US Senate leader Chuck Schumer calls for new Israel elections amid Gaza war | Israel War on Gaza News

The top legislator in the United States Senate, Chuck Schumer, has offered his most strident criticism of Israel since the war in Gaza began, calling for a leadership shake-up in the country.

On Thursday, Schumer, a Jewish-American Democrat, took direct aim at Israel’s Prime Minister Benjamin Netanyahu in a speech from the US Senate floor, saying the Israeli leader has been “too willing to tolerate the civilian toll in Gaza”.

Schumer pushed Israel to hold elections to replace Netanyahu and said the prime minister had “lost his way” in his pursuit of “political survival”.

“There needs to be a fresh debate about the future of Israel after October 7,” Schumer said, referring to the date when the Palestinian group Hamas launched an attack on southern Israel, spurring the present-day war.

“As a democracy, Israel has the right to choose its own leaders, and we should let the chips fall where they may,” Schumer continued. “But the important thing is that Israelis are given a choice.”

Schumer, the Senate majority leader, did not suggest a timeline for any eventual vote, though.

More than 31,341 Palestinians have been killed in Gaza since the start of the war, many of them children. The spiralling death toll has prompted widespread condemnation and fears of genocide in the territory.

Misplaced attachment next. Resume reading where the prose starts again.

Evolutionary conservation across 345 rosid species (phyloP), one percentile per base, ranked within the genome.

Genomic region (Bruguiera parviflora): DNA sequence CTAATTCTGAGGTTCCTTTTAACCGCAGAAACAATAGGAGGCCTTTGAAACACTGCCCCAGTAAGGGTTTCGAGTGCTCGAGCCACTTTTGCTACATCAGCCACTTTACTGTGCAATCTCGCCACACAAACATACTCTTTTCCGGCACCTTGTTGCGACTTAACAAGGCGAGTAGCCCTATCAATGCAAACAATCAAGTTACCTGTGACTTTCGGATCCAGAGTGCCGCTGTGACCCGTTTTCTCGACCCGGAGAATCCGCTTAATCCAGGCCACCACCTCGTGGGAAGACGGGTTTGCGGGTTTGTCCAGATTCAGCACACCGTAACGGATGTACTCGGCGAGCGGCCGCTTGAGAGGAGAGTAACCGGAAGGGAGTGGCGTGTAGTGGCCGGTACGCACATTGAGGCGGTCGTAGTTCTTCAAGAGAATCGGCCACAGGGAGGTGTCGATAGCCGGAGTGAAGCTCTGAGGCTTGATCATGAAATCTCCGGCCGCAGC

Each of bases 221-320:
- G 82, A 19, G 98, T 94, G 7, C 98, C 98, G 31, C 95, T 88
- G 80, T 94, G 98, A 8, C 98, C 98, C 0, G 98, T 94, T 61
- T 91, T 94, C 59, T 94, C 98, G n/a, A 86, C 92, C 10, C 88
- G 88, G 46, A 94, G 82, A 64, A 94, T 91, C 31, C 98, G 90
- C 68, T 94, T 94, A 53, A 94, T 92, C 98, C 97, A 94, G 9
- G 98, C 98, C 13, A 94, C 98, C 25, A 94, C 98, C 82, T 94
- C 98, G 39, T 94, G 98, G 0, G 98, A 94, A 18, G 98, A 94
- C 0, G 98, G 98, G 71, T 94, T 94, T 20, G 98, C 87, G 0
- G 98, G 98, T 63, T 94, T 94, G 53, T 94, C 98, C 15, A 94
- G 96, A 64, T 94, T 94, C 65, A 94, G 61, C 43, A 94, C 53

But President Joe Biden and other prominent US leaders have largely been circumspect in their criticism of Israel’s military campaign. The US is a longtime ally of Israel, and it contributes approximately $3.8bn in aid to the country every year.

Still, Schumer’s words — and more vocal criticisms from Biden himself — have signalled a shift in the approach Democratic leadership is taking towards Israel, amid mounting public pressure to seek a permanent ceasefire.

“We should not let the complexities of this conflict stop us from stating the plain truth: Palestinian civilians do not deserve to suffer for the sins of Hamas, and Israel has a moral obligation to do better,” Schumer said in his speech. “The United States has an obligation to do better.”

Schumer added that Netanyahu was one of several “major obstacles” to a two-state solution that might eventually resolve the conflict. Netanyahu has repeatedly rejected the notion of a two-state solution, despite the Biden administration insisting it should be a cornerstone of any post-war plans.

Given the Israeli government’s refusal so far to change course, Schumer hinted that the US may be forced to “play a more active role in shaping Israeli policy by using leverage”.

Response to Schumer’s speech

The speech marks one of the most direct and biting speeches given by a high-ranking US political leader during the war’s first five months.

And it quickly prompted a response, both from the Israeli government and the Biden administration.

Speaking to reporters on Thursday, US Department of State spokesperson Matthew Miller said Schumer’s comments were his own and did not represent the stance of the administration.